by Bending men on horsoback, to ride
the counties and warn the friends of
Roosevelt. This was what cost money.
When all waa over Roosevelt had swept
every Congressional district and elect
er a solid delegation to Chicago. Ed
wards waa elected .national committee
nran, and declared that he and his peo
ple think ho still Is, though he has
been theoretically removed by the Taft
"The State today Is t to 1 for Roose
velt," aald Edwards. "I don't think
we have a law for reporting the funds:
the treasurer of our committee could
give you details. I gavo about $2,000,
because I am accustomed to chipping
In for public causes, I believe In.
"I felt liberal, and took a Pullman
train, and took the delegation to Chi
cago, with some of my friends, and en
tertained them as my guests.
All for Roosevelt.
"We were all for Roosevelt, and they
were all for me. I suppose It may
have cost me about $2,000.
"I consider myself still a member
of the national committee. The preda
tory bunch at New York has no tight
"Your'e a member of the Republican
"Yes," a regular Republican."
"Then you're not a member of the
Progressive party?" suggested Senator
"Oh, yes, I am. Like the people of
California, I am a regular Republican
and the regular Republican and the
predatory outfit at Chicago couldn't
steal the name of the Republican party
away from the Republicans ot west
Colin II. Livingston, of Washington,
former secretary to Senator Elklns,
was sworn. He knew nothing of the
campaign funds of 1904. As to 1903 he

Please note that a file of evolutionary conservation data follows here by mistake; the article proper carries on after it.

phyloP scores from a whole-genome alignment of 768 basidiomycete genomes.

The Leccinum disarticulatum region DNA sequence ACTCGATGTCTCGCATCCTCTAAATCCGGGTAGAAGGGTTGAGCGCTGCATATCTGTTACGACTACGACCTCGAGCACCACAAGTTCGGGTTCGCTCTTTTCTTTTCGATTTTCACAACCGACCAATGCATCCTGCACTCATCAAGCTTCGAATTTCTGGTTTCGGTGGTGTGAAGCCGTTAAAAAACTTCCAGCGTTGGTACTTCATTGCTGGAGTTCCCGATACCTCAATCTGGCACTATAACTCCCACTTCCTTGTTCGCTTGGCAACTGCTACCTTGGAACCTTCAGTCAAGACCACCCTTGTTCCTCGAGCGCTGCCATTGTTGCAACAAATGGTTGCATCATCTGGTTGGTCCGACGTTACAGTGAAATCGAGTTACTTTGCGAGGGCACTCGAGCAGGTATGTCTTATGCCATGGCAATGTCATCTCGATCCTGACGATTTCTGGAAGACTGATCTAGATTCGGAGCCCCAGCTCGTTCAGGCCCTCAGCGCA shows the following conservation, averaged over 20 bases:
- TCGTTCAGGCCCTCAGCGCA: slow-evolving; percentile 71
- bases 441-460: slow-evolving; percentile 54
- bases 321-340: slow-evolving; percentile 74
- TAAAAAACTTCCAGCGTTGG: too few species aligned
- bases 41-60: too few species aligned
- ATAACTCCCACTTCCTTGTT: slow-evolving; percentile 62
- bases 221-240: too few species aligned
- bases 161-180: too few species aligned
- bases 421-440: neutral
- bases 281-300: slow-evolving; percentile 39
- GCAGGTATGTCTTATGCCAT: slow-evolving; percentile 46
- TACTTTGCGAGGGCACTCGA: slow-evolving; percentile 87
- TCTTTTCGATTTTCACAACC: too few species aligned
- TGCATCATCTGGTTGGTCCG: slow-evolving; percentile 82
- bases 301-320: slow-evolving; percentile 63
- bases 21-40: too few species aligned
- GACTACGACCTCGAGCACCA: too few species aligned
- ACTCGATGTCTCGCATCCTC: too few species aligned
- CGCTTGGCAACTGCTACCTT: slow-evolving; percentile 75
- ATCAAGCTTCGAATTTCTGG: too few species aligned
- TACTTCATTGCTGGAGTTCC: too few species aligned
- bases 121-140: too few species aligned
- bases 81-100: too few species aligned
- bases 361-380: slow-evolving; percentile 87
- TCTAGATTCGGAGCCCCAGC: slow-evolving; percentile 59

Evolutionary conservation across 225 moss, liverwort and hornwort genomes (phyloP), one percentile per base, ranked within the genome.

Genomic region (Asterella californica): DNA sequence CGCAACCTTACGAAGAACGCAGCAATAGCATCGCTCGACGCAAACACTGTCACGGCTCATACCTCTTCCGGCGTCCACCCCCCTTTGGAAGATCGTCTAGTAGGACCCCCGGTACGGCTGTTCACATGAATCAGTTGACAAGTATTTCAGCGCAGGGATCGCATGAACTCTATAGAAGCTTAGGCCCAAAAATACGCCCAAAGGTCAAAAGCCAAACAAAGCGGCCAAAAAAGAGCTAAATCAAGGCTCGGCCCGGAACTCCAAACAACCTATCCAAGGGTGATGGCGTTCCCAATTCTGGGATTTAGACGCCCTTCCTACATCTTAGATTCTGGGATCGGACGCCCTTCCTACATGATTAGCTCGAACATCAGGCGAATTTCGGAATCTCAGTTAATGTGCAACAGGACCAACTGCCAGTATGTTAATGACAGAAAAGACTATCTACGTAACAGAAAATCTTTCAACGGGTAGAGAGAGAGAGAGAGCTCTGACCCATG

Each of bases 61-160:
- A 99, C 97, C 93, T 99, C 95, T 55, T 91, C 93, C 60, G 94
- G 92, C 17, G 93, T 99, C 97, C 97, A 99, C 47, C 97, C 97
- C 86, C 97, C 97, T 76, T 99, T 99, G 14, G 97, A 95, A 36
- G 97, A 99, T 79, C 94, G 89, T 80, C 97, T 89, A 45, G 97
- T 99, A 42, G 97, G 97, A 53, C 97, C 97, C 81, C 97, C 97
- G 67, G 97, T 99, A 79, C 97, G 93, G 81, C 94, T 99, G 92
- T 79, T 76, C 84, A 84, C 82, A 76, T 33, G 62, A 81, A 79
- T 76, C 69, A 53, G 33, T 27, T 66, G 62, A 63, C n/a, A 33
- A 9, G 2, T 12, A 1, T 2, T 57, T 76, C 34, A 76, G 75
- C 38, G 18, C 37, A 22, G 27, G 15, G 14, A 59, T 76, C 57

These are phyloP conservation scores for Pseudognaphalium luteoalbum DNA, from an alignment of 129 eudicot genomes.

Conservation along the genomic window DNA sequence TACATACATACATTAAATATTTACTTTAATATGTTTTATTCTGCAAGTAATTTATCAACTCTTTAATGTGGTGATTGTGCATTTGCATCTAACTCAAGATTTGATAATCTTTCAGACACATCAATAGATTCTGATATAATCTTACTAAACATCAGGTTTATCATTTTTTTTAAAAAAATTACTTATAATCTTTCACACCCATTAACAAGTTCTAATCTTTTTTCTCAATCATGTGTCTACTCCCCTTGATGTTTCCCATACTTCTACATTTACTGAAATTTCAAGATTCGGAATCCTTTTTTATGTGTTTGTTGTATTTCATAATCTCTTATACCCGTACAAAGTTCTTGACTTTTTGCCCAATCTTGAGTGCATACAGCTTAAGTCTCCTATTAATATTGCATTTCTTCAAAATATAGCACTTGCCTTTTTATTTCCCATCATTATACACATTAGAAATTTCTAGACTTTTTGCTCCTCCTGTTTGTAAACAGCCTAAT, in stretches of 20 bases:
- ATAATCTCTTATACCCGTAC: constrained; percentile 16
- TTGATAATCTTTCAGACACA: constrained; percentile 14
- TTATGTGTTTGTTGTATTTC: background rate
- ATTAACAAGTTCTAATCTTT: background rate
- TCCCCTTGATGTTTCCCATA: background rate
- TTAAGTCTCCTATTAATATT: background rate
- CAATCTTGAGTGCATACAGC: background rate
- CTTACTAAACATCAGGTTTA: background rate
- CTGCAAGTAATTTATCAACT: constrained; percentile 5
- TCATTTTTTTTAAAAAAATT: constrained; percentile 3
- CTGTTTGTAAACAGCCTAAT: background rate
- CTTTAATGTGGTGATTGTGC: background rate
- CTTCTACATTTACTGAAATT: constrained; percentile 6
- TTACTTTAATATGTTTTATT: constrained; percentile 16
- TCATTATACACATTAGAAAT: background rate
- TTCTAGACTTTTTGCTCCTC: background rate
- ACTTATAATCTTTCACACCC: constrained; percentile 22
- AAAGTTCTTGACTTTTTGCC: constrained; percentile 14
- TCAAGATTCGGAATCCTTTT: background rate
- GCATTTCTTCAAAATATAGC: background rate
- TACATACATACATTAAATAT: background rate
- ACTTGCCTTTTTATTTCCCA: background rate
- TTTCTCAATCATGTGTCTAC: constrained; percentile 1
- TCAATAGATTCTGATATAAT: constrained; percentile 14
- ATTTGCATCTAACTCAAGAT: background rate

aid he was equally Innocent, and like
wise as to the preconventlon campaign
of 1912. A short horse and soon curried.
Fred W. Upham, Chicago assistant
treasurer ot the Republican conven
tion in 190S, In charge of Western mat
tern, presented a prepared statement of
receipts and disbursements of his of
fice, and a copy of the list as died by
thn national committee at Albany.
Receipts and expenditures at the
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Western office vers given: Receipts,
E4S,820.69.t Of that none at ail came from
the Eastern headquarters. It waa the
first time, he r Jded, that the Western
office had financed itself without draw
ing heavily on New York,
Receipts by States were also tabulat
ed, the table showing a duplicate of
that filed by the national committee
treasurer at Albany at the olose of the
campaign. In addition to this show
ing, he said, Charles P. Tatt sub
scribed $60,000 to him personally. Dur
ing the campaign, tie said, he received
In -all $110,006 from C.'P. Taft.1 and of
this returned $50,000 to Mr.' Taft after
Mr. Upham said he, gave $2,600 In 111!
to the Taft Club of Chicago, for the
nomination nant. styona inai n
knew little of others he had heard o:
nerham SM.000 raised bv members o:
that club. The campaign in Illinois for
the 111$ nomination ot Taft was In
charge of Col Frank U Smith.
Smith Tells of Kfht
Mr. Smith was the next witness, and
told about the Illinois tight for Taft
In 1912. Mr. Smith carries the cham
plonshiup belt as the worst beaten manager-of